Amid much international tumult – with Trump economic ideas being gradually converted to effective trade war, with growing disruption to global supply chains, with a new triangle of instability (US-China-Europe) coming to the fore – and quite a lot of European uncertainty – once more Italy rocks the boat, in Germany the AfD disrupts the balance of the political system, in the Boris Johnson UK no-deal Brexit looks like the default option – the new Greek Government has started down the path of revising the country’s relations with its European creditors.
The central priority for the tax-cutting policies which are a central part of its proclaimed economic policy is getting fiscal space from them; since the Greek economy labours under the agreed-upon primary surpluses of 3.5% of GDP, to be achieved until 2022, such fiscal space can be won only if Greece’s European creditors accept that primary surpluses be diminished.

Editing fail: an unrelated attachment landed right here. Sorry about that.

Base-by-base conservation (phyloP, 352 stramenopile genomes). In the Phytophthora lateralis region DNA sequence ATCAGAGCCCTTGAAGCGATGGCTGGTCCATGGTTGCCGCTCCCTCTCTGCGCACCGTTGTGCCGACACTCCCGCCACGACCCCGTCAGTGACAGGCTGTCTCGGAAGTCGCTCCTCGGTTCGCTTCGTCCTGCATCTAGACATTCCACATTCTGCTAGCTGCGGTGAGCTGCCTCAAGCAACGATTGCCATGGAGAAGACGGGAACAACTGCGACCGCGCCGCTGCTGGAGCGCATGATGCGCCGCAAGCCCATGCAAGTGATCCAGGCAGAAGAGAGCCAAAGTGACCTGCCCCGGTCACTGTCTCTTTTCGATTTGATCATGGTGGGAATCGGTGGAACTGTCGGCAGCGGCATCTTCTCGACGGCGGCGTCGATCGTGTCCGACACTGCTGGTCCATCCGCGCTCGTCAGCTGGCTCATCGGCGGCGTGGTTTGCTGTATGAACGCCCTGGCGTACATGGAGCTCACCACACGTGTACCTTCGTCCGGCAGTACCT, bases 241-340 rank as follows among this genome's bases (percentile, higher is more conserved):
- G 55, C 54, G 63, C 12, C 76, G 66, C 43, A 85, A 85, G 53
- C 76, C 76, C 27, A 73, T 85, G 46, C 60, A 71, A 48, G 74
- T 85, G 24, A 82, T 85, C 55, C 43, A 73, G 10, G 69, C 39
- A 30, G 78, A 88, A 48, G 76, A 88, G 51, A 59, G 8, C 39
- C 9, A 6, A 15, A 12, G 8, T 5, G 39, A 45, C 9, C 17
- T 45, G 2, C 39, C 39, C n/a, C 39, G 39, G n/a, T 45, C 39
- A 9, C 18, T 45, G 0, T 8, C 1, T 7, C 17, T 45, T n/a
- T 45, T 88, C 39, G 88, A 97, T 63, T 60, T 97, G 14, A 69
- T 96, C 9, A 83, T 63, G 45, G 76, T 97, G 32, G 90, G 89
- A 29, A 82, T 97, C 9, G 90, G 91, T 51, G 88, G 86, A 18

But the fragility of political situations all around Europe makes risky any frontal approach in the form of renegotiation over the conditions for Greek debt relief (as achieved until now) as well as of overhaul of the country’s enhanced post-Programme surveillance. So, the tactics adopted are to insist on structural reform measures, to bring about as many tax-cuts as allowed under present constraints – and to pray that growth will resume, so that negotiation of the future Greece situation be made more palatable to its European creditors.
This was the approach of Kyriakos Mitsotakis in his visit to Paris, to build a beachhead with President Emmanuel Macron; now forward to Berlin to test the ground with Chancellor Angela Merkel.